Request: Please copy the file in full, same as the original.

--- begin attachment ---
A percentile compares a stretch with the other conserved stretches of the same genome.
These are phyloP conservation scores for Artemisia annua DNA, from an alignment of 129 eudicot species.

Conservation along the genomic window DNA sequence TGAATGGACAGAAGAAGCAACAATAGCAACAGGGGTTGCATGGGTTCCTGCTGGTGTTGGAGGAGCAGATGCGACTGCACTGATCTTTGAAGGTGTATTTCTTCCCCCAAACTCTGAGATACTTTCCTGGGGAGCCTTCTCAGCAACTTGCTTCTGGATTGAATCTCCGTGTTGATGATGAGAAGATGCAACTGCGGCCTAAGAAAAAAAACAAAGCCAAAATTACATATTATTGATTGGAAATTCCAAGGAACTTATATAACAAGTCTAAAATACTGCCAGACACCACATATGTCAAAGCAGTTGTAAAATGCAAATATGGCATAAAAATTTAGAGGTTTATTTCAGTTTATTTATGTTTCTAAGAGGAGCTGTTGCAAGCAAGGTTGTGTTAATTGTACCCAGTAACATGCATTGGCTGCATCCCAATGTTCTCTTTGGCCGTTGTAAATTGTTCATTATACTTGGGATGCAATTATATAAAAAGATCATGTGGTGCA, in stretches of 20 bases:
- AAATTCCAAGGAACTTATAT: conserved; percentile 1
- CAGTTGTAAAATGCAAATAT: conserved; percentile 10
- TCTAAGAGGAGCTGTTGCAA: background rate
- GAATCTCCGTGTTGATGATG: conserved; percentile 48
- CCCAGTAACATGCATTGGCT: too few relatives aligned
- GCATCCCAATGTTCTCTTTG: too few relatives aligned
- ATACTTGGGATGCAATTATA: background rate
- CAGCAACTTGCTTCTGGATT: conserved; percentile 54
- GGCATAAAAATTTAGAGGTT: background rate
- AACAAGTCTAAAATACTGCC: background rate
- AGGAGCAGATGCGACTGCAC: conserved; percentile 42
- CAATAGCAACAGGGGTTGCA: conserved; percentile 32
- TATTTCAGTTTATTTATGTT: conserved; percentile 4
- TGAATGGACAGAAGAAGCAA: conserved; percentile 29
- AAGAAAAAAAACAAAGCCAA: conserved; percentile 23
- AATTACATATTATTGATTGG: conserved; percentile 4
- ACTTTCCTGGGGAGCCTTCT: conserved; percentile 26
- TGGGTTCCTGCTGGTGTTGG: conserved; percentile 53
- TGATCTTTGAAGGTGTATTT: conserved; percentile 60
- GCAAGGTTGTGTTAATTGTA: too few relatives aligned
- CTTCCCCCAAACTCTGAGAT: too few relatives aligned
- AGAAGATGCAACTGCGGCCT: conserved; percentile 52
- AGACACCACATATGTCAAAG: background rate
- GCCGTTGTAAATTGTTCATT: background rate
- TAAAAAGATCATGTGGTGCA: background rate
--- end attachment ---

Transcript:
A percentile compares a stretch with the other conserved stretches of the same genome.
These are phyloP conservation scores for Artemisia annua DNA, from an alignment of 129 eudicot species.

Conservation along the genomic window DNA sequence TGAATGGACAGAAGAAGCAACAATAGCAACAGGGGTTGCATGGGTTCCTGCTGGTGTTGGAGGAGCAGATGCGACTGCACTGATCTTTGAAGGTGTATTTCTTCCCCCAAACTCTGAGATACTTTCCTGGGGAGCCTTCTCAGCAACTTGCTTCTGGATTGAATCTCCGTGTTGATGATGAGAAGATGCAACTGCGGCCTAAGAAAAAAAACAAAGCCAAAATTACATATTATTGATTGGAAATTCCAAGGAACTTATATAACAAGTCTAAAATACTGCCAGACACCACATATGTCAAAGCAGTTGTAAAATGCAAATATGGCATAAAAATTTAGAGGTTTATTTCAGTTTATTTATGTTTCTAAGAGGAGCTGTTGCAAGCAAGGTTGTGTTAATTGTACCCAGTAACATGCATTGGCTGCATCCCAATGTTCTCTTTGGCCGTTGTAAATTGTTCATTATACTTGGGATGCAATTATATAAAAAGATCATGTGGTGCA, in stretches of 20 bases:
- AAATTCCAAGGAACTTATAT: conserved; percentile 1
- CAGTTGTAAAATGCAAATAT: conserved; percentile 10
- TCTAAGAGGAGCTGTTGCAA: background rate
- GAATCTCCGTGTTGATGATG: conserved; percentile 48
- CCCAGTAACATGCATTGGCT: too few relatives aligned
- GCATCCCAATGTTCTCTTTG: too few relatives aligned
- ATACTTGGGATGCAATTATA: background rate
- CAGCAACTTGCTTCTGGATT: conserved; percentile 54
- GGCATAAAAATTTAGAGGTT: background rate
- AACAAGTCTAAAATACTGCC: background rate
- AGGAGCAGATGCGACTGCAC: conserved; percentile 42
- CAATAGCAACAGGGGTTGCA: conserved; percentile 32
- TATTTCAGTTTATTTATGTT: conserved; percentile 4
- TGAATGGACAGAAGAAGCAA: conserved; percentile 29
- AAGAAAAAAAACAAAGCCAA: conserved; percentile 23
- AATTACATATTATTGATTGG: conserved; percentile 4
- ACTTTCCTGGGGAGCCTTCT: conserved; percentile 26
- TGGGTTCCTGCTGGTGTTGG: conserved; percentile 53
- TGATCTTTGAAGGTGTATTT: conserved; percentile 60
- GCAAGGTTGTGTTAATTGTA: too few relatives aligned
- CTTCCCCCAAACTCTGAGAT: too few relatives aligned
- AGAAGATGCAACTGCGGCCT: conserved; percentile 52
- AGACACCACATATGTCAAAG: background rate
- GCCGTTGTAAATTGTTCATT: background rate
- TAAAAAGATCATGTGGTGCA: background rate